How people perceive crime, and how politicians represent it to the electorate, has less to do with data and more to do with vibes. In October, while fact-checking the claims of rising violent crime that drove many midterm campaigns, the Pew Research Center’s John Gramlich noted that “the public often tends to believe that crime is up, even when the data shows it is down.” Data from the DOJ’s Bureau of Justice Statistics shows that there’s no increase in violent crime across the board in the US, and yet for most years in the last three decades, the majority of America adults thought there was more crime nationally than the year before, even though the opposite was true. Indeed, over three-quarters of those polled in October by Politico/Morning Consult said they thought violent crime was rising nationally and 88 percent said it was increasing or remaining the same in their own communities.

It’s not just ordinary citizens whose perceptions about crime in specific places can be markedly divorced from reality. In 1990, there were 2,262 murders in New York, and Mayor Eric Adams was a transit officer. But in May 2022, he claimed he’d “never witnessed crime at this level,” even though the murder total in 2021 was 488, a little less than a fifth of the 1990 level. (Per the NYPD’s own data, the rate of crime is more than 80 percent lower than in 1990.) Adams has alternated between saying he’s afraid to take the subway and taking credit for the city’s continued drops in violent crime. It’s hard to know what to believe, maybe even for Adams.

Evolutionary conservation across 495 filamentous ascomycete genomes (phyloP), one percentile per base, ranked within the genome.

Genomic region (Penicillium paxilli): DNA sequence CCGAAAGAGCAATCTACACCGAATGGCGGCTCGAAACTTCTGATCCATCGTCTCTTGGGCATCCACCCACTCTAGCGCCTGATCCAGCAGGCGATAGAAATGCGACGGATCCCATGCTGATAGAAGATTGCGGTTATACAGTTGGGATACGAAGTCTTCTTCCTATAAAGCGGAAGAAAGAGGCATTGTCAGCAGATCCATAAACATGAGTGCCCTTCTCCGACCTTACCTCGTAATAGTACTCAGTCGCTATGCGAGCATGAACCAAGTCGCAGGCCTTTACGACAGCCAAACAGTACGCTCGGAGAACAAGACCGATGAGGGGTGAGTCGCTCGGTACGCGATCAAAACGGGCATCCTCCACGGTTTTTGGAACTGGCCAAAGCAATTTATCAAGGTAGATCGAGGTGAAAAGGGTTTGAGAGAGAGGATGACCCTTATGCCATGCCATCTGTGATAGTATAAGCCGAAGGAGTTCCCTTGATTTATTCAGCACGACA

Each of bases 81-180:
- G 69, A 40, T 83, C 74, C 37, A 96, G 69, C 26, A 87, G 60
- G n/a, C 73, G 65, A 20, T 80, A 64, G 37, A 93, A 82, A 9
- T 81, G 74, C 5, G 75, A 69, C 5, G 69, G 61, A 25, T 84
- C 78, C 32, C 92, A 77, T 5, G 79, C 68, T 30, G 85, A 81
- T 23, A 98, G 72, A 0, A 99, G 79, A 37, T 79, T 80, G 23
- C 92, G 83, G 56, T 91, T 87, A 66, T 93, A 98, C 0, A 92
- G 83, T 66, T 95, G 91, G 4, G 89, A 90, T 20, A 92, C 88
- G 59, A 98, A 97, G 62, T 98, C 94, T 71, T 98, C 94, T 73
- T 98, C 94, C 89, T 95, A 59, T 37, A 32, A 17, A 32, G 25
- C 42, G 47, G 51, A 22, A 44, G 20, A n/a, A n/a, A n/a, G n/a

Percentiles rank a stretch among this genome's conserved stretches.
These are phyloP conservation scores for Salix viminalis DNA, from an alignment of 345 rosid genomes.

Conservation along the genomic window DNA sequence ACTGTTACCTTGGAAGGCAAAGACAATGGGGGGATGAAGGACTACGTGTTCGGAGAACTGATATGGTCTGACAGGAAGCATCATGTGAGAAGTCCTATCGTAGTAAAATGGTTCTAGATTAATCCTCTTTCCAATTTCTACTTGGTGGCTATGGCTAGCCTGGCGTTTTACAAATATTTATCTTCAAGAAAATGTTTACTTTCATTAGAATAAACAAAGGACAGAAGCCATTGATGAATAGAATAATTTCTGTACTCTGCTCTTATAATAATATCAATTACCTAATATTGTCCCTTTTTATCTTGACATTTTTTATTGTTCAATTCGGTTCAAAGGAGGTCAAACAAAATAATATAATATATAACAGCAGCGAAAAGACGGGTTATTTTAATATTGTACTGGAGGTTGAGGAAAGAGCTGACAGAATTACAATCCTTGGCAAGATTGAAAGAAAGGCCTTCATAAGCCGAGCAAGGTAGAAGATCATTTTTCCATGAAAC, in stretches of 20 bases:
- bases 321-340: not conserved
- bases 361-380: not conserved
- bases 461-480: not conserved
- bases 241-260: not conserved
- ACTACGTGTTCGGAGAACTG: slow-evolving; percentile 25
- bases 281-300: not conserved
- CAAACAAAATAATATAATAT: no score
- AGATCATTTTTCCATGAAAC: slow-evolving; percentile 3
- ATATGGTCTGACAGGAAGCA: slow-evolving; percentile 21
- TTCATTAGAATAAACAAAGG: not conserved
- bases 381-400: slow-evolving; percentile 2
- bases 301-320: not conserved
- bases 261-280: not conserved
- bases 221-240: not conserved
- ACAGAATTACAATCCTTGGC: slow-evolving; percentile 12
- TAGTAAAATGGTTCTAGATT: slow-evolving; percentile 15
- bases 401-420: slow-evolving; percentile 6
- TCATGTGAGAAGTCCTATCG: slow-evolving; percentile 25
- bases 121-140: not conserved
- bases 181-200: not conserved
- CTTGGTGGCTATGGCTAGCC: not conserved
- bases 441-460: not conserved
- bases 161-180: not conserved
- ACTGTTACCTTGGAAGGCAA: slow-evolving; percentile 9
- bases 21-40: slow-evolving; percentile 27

News coverage, which seizes on the stories that seem most emblematic of the problems the viewers and readers fear, has a profound effect on how people perceive criminal justice and their own safety. Furthermore, popular entertainment has seized upon crime as the most hardy and enduring way to draw in an audience, whether it’s the endless true crime documentary machine, the Lifetime movie engine, or the Law & Order empire. A steady diet of crime content magnifies our sense that crime happens at random all the time and that we’re the next target.

So even if the facts tell us that New York City, or maybe our hometown, is a safe place to live, that we’re highly unlikely to be the victim of a crime, and that within most of our lifetimes there’s been a marked change for the better, we still find ourselves living another story.

Protestors hold signs. The sign in the foreground reads “Exonerate the Five Innocent Boys.”
The five young Harlem men wrongfully convicted of raping a jogger in 1989 in Central Park were eventually exonerated, but not until after years in prison.
Graham Morrison/Getty Images